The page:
Ableism: A form of discrimination or social prejudice against people with disabilities (mental, physical, or otherwise).
Ageism: Stereotyping and discriminating against individuals or groups because of their age.
Anti-Racism: The active process of identifying and eliminating racism by changing systems, organizational structures, policies and practices and attitudes, so that power is redistributed and shared equitably.
Bias: An inclination or preference either for or against an individual or group that interferes with impartial judgment.
Bias-Related Incident: Conduct, speech, or expression motivated, in whole or in part, by bias or prejudice. It differs from a hate crime in that no criminal activity is involved.
Bigotry: The characterization and actions of someone who, as a result of their prejudices, treats other people with hatred, contempt, or intolerance on the basis of a person's identity.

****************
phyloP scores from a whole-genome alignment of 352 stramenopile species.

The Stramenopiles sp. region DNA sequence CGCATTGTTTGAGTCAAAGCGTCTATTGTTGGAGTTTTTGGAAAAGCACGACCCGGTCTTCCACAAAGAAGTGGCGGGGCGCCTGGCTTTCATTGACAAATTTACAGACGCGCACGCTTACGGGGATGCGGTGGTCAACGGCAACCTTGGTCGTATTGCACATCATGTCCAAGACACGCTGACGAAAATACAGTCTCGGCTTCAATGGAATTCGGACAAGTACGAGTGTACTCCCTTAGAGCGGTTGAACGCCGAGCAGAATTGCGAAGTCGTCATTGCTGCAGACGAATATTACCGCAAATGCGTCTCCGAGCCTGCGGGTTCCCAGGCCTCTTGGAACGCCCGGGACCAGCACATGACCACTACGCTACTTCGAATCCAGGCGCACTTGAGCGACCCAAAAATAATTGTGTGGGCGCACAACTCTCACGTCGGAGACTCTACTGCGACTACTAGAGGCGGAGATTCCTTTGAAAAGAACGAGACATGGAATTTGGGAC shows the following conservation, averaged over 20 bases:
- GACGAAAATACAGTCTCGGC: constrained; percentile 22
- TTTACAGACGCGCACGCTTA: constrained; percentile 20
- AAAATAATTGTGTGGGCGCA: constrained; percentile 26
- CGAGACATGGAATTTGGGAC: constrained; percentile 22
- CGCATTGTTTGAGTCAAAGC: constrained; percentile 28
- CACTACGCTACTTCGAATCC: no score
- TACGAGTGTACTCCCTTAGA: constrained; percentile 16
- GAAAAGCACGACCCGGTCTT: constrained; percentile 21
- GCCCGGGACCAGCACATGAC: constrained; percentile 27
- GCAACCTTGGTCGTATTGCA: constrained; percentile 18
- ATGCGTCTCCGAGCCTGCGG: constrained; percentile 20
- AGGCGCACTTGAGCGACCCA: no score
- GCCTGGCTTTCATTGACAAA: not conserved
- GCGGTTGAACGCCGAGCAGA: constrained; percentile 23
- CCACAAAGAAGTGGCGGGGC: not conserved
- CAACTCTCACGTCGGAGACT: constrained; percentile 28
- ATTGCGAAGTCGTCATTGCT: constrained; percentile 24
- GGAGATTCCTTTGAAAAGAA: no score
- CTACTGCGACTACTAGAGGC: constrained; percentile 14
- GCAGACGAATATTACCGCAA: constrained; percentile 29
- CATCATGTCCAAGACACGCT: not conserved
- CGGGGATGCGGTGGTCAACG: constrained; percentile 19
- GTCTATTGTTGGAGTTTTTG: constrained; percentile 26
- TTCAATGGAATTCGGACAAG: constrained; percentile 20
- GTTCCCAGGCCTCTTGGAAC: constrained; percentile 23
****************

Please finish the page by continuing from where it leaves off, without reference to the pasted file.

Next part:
Black Lives Matter: A political movement to address systemic and state violence against African Americans. Per the Black Lives Matter organizers: “In 2013, three radical Black organizers—Alicia Garza, Patrisse Cullors, and Opal Tometi—created a Black-centered political will and movement building project. It was in response to the acquittal of Trayvon Martin’s murderer, George Zimmerman. The project is now a member-led global network of more than 40 chapters. Members organize and build local power to intervene in violence inflicted on Black communities by the state and vigilantes. It is an ideological and political intervention in a world where Black lives are systematically and intentionally targeted for demise. It is an affirmation of Black folks’ humanity, our contributions to this society, and our resilience in the face of deadly oppression.”
Classism: Prejudice or discrimination on the basis of social class. It includes individual attitudes and behaviors, systems of policies and practices that are set up to benefit the upper classes at the expense of the lower classes and is often related to socio-economic status.